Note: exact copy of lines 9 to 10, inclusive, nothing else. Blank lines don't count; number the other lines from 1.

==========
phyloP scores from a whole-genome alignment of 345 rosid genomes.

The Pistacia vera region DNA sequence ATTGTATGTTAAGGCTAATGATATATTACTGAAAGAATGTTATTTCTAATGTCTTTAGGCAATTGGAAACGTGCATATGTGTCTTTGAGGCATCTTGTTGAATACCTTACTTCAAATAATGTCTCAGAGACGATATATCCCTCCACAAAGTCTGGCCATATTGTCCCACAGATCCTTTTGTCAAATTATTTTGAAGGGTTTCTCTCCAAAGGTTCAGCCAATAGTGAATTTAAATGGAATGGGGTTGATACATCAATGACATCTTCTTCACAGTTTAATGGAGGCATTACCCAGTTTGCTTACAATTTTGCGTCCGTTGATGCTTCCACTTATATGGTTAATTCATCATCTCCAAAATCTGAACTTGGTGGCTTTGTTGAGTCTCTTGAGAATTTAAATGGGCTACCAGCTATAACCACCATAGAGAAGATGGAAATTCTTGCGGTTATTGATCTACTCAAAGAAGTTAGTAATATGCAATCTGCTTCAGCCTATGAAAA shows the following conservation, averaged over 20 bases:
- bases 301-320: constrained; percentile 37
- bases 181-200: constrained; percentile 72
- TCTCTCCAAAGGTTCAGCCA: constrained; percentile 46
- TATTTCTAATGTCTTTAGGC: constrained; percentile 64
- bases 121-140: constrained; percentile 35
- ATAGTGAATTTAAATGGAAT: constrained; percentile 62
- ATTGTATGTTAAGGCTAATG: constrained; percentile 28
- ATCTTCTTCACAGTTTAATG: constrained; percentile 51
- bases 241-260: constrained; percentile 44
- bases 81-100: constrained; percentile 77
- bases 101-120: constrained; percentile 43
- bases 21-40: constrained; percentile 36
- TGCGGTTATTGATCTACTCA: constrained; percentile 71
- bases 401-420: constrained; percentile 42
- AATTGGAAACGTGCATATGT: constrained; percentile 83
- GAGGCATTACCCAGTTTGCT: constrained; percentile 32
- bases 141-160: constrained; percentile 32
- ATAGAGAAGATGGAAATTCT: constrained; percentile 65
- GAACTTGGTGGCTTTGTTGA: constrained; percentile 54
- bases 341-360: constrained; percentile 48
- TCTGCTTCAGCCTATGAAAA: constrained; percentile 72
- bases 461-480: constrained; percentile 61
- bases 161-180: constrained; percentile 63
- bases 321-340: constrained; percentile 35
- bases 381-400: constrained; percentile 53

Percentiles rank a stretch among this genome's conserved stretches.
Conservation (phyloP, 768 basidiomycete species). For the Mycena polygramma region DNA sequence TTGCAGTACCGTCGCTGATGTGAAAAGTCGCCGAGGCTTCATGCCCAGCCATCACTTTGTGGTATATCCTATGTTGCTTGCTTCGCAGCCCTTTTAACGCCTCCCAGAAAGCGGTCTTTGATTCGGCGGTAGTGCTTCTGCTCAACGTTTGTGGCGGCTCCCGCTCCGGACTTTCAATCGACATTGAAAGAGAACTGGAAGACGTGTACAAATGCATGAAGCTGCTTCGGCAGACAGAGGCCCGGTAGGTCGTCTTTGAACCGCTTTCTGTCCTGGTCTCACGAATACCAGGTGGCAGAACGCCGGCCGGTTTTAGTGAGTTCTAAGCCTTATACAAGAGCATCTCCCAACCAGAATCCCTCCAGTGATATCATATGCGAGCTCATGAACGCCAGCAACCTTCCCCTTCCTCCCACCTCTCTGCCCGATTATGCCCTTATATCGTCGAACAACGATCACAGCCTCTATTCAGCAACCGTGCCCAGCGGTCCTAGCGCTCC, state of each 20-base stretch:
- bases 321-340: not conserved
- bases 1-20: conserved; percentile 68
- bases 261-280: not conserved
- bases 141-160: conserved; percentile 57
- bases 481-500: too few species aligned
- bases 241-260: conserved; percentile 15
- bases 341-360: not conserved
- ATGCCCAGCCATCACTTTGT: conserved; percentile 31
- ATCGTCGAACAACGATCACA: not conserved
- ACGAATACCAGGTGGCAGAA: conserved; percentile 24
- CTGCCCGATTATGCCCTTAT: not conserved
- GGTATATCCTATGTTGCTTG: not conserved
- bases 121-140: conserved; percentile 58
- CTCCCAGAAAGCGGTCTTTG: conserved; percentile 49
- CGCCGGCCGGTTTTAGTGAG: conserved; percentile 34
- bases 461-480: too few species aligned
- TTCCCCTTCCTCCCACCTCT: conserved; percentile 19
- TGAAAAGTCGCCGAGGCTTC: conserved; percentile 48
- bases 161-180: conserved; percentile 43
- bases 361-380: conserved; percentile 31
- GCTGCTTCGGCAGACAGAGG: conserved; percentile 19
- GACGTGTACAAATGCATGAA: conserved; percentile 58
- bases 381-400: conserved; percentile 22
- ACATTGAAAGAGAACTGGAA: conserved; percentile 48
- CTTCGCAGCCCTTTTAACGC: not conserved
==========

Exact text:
- ATTGTATGTTAAGGCTAATG: constrained; percentile 28
- ATCTTCTTCACAGTTTAATG: constrained; percentile 51